Leighton cementing its Asian engineering ties
LEIGHTON Asia is an Australian general civil engineering contractor operating throughout the region with its head office in Hongkong and a branch office in Thailand.
A lot of the company's work in the territory has been for the Hongkong Government Housing Authority.
Housing Authority projects for which it has been responsible include 14 tower blocks at Chuk Yuen and another 10 at Ma On Shan.
''We have done more government work than private work because we wouldn't be so competitive for individual private blocks,'' said Mr John Faulkner, Leighton Asia's managing director.
''This situation is exactly the opposite in Thailand, where all the work is for the private sector.'' The company has just completed the joint venture construction of a sewage treatment and disposal plant on Stonecutters Island.
Despite delays in awarding most of the Port and Airport Development Strategy (PADS) projects, Leighton Asia won the contract to carry out advance earth works for Route 3 - the Lantau fixed crossing interchange on Tsing Yi Island.
Route 3 is the major route which will cut across the western New Territories to the border with China, and Leighton Asia is tendering for other contracts along the route.
The company also has a 60-per cent share in Leighton Bruckner, a company which specialises in foundation work.
In addition to these projects, others have also been undertaken in Singapore, the Philippines and Malaysia.
Leighton Asia has just received approval from the Vietnamese Government to set up a joint venture there, the first international company to get approval to carry out construction and infrastructure projects.
The firm was first established in Hongkong 18 years ago to undertake infrastructure work and it is now qualified to do any government work.
It has undertaken turnkey projects such as the Light Rail Transit (LRT) construction at Tuen Mun.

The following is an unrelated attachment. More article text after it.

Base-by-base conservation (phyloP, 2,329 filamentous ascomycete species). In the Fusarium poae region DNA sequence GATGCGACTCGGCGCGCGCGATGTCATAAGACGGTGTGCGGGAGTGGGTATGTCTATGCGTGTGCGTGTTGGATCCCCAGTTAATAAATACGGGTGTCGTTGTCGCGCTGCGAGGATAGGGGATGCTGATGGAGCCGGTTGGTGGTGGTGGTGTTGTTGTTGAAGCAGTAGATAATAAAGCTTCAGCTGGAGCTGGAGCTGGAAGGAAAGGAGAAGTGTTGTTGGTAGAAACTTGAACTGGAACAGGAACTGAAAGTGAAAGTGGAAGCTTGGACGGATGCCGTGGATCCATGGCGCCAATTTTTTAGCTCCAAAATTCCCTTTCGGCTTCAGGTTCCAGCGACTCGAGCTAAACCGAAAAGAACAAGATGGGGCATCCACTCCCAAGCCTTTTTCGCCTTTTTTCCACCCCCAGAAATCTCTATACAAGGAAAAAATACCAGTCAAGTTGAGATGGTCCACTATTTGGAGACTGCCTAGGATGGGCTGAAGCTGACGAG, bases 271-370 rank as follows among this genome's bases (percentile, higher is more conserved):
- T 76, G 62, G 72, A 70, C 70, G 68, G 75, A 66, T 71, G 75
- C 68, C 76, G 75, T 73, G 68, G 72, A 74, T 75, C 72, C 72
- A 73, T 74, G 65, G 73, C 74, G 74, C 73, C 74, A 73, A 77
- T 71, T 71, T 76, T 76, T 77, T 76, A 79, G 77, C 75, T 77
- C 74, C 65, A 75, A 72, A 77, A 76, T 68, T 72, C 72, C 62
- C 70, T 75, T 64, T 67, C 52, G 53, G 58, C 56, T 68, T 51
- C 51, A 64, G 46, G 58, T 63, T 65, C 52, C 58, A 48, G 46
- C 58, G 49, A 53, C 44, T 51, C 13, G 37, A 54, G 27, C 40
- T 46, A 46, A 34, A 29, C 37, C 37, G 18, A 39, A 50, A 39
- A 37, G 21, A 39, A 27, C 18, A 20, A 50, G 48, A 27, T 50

Mr Faulkner said that China was becoming more interesting now.
''We have been cautious, and haven't tried to win any contracts so far, although we have recently been awarded a couple of management projects just across the border,'' he said.
''The first is to manage the construction of a very large hi-tech factory in Shenzhen, and the second is management of a golf clubhouse construction in Guangdong, just north of Shenzhen.'' He said these were not large projects and they were difficult to come by.
Mr Faulkner said he had concentrated on building up the business in Thailand, partly to take advantage of the phenomenal growth there, but also to diversify geographically. He said this policy had worked.
''Turnover in Hongkong last year [1991/92] was $1.3 billion. We expect to be down on that this year, but up overall because of our work in Thailand,'' he said.
Mr Faulkner is actively pursuing work in China and concentrating on Guangdong.
He accepted there would be lower financial returns but a greater return in knowledge.
He also planned to follow existing clients into China but acknowledged that building up business there will be a slow procedure.